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Indigenes of Odiemerenyi community in Ahoada East LGA of Rivers State and Total Exploration and Production Nigeria have disagreed over an oil spill in the area and the alleged invasion of the area by soldiers.
The oil spill, which occurred in August, was said to have come from OML 58 owned by Total E and P Nigeria.
It was gathered that farmlands and aquatic lives were destroyed by the spill, even as the Amashell stream, the community’s source of drinking water, had also been polluted.
But while the community insisted that six houses were set ablaze by soldiers, the oil company said nothing of such happened.
One of the youth leaders in the area, Mr. George Agbesor, expressed sadness over the development and added that residents of the community were currently living in fear as a result of an encounter with some soldiers attached to the oil firm.
Agbesor, who spoke on behalf of the President of Odimerenyi community, Mr. Goodluck Okpasa, said, “Immediately I heard about the spills, I took action by calling Total’s manager on community affairs and he told me that the company was already discussing with the youth president and the CDC.
“Then I called the youth president and he told me it was not true and that he and the CDC chairman were even waiting to hear from Total.
“Total came to the community and was stopped by the youths from going to the spill site because the community told them to follow due process. They cannot just come into a community without informing the community on what they want to do.”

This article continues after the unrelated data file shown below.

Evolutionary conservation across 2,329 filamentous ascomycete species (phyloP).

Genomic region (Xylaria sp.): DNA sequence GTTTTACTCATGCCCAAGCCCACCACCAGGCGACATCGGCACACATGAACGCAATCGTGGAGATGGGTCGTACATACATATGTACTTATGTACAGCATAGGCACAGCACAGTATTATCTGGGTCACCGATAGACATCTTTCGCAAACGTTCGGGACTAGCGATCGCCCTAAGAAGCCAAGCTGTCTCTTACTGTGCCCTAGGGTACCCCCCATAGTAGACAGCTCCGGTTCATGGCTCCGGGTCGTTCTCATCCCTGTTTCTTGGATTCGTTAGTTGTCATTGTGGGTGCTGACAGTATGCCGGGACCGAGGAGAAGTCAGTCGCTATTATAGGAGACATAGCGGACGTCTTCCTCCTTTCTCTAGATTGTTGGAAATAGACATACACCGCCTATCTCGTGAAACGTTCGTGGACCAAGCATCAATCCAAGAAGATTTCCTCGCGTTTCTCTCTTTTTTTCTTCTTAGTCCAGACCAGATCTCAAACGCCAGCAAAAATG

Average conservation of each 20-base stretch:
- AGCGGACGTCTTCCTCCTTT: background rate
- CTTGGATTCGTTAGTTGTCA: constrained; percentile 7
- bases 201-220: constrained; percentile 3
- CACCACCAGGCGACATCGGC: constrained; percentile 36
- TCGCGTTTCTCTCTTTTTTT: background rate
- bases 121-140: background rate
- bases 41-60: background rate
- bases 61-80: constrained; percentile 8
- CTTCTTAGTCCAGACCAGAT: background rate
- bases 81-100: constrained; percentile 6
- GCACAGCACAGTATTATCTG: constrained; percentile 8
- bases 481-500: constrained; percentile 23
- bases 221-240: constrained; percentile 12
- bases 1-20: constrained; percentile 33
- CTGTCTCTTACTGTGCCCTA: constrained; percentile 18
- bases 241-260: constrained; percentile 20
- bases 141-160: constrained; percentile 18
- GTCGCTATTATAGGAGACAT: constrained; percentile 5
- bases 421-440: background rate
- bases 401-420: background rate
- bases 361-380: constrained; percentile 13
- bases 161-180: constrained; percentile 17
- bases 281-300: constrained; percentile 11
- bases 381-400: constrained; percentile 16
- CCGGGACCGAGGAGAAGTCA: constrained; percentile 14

In his remark, a former councillor for Ward 11, Ahoada East LGA, Mr. Henry Meshach, noted that rather than meet with the community heads, armed soldiers attached to Total shot at protesting youths in the community.
He disclosed that at least, six houses were burnt down by the soldiers, including two of them belonging to two ageing widows.
Mishack identified the widows as Mrs. Susanna Anwunanya and Mrs. Letem, saying, “We are pained that this kind of thing is happening at this point in time.”
Reacting, the oil firm denied claims by Odiemerenyi community that armed soldiers attached to its staff attacked protesting youths and burnt down houses in the area.
TEPNG’s Deputy General Manager, Media and Public Affairs, Mr. Charles Ogan, in a statement made available to Southern City News, explained that the company had been informed about an incident suspected to be a leak in the area.
Ogan said due procedure was followed by the company in ensuring that the situation was remedied, adding that Total met with community representatives in a bid to organise a joint investigation visit to the site of the suspected leak.
“On Thursday 18th August 2016, TEPNG received information from a pipeline surveillance contractor that there was a suspected leak on the crude export line from Obagi to Rumuekpe at Odiemerenyi.
“On Saturday 20th August 2016, TEPNG met with the community representatives to organise a Joint Investigation Visit (JIV) to the site of the suspected leak.
“After obtaining the full agreement of the community, the Joint Investigation Visit was organised to the site of the suspected leak on Thursday 25th August, 2016, in accordance with industry best practices and fully abiding by Nigerian laws and regulation.
“As the Joint Investigation Team was getting close to the location of the incident, the convoy was ambushed by unidentified people with gunfire.
“The inspection visit was immediately aborted, and TEPNG Team and the representatives of regulatory agencies were safely taken from the area,” Ogan said.
He pointed out that the oil firm was committed to working closely with its host communities as part of its corporate social responsibility policy and respect for human rights.
The statement, however, promised that Total would liaise with relevant authorities to obtain clarifications on the reported incidents.
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